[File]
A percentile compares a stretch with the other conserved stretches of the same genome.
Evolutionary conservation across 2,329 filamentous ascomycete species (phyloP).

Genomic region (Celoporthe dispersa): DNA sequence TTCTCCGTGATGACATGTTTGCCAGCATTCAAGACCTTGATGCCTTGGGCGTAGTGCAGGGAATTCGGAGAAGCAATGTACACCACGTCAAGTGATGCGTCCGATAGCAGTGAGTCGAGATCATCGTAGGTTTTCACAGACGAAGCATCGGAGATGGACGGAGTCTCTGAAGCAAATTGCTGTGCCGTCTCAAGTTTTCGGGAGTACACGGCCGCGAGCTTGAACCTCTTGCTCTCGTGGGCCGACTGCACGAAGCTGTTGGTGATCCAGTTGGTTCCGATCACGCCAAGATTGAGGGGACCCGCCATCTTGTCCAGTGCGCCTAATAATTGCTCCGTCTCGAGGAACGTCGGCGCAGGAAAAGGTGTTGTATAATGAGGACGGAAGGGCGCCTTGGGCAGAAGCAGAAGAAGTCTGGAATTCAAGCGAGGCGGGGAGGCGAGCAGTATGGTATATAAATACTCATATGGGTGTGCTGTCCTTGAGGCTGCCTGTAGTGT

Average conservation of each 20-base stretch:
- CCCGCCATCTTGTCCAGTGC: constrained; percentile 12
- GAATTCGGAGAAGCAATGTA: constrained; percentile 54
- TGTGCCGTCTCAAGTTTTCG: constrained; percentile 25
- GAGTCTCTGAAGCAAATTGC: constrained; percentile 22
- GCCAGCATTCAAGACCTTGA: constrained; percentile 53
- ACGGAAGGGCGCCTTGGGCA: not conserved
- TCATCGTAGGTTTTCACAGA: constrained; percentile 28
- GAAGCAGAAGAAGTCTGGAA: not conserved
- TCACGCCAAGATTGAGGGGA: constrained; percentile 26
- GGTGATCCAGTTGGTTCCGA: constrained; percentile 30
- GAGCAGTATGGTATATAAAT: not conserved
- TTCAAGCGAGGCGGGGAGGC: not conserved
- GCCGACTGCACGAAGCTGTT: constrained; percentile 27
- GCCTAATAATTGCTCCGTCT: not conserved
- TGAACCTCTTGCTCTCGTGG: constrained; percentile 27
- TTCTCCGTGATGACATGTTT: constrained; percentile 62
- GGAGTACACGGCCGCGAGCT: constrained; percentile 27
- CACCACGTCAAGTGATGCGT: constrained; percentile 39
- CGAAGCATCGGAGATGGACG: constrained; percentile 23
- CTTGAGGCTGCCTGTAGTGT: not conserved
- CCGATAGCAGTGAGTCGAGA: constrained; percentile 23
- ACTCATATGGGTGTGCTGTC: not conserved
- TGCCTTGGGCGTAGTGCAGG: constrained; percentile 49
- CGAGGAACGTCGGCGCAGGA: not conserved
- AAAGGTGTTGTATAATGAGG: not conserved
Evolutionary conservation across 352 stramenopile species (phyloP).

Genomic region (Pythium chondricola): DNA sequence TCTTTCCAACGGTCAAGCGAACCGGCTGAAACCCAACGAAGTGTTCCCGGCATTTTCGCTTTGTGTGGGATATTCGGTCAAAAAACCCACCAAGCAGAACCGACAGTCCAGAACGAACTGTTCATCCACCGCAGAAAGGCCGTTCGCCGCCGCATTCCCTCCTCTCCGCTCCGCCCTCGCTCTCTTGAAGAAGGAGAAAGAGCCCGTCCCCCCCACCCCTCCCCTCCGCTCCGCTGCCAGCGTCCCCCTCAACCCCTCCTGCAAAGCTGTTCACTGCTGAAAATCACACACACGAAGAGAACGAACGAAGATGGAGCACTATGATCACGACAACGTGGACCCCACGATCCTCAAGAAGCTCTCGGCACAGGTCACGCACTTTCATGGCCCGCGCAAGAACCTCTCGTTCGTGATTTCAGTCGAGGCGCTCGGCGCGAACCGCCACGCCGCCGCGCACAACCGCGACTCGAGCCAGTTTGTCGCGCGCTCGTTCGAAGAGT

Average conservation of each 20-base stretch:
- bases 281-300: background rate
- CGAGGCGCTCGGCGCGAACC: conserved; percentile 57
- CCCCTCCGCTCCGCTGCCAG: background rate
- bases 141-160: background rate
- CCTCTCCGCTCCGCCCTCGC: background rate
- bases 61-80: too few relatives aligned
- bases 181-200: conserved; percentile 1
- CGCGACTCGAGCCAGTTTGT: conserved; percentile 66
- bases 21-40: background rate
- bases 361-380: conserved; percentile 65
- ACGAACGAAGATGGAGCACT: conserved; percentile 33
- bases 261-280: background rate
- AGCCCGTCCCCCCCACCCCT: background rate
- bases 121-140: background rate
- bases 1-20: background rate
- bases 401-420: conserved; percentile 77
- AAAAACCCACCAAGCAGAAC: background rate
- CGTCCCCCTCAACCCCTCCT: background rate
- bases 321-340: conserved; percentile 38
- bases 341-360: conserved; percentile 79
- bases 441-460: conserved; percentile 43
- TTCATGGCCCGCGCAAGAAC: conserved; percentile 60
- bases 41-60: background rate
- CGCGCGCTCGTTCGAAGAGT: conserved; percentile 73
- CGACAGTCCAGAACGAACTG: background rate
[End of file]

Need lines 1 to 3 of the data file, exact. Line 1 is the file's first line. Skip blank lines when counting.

A percentile compares a stretch with the other conserved stretches of the same genome.
Evolutionary conservation across 2,329 filamentous ascomycete species (phyloP).

Genomic region (Celoporthe dispersa): DNA sequence TTCTCCGTGATGACATGTTTGCCAGCATTCAAGACCTTGATGCCTTGGGCGTAGTGCAGGGAATTCGGAGAAGCAATGTACACCACGTCAAGTGATGCGTCCGATAGCAGTGAGTCGAGATCATCGTAGGTTTTCACAGACGAAGCATCGGAGATGGACGGAGTCTCTGAAGCAAATTGCTGTGCCGTCTCAAGTTTTCGGGAGTACACGGCCGCGAGCTTGAACCTCTTGCTCTCGTGGGCCGACTGCACGAAGCTGTTGGTGATCCAGTTGGTTCCGATCACGCCAAGATTGAGGGGACCCGCCATCTTGTCCAGTGCGCCTAATAATTGCTCCGTCTCGAGGAACGTCGGCGCAGGAAAAGGTGTTGTATAATGAGGACGGAAGGGCGCCTTGGGCAGAAGCAGAAGAAGTCTGGAATTCAAGCGAGGCGGGGAGGCGAGCAGTATGGTATATAAATACTCATATGGGTGTGCTGTCCTTGAGGCTGCCTGTAGTGT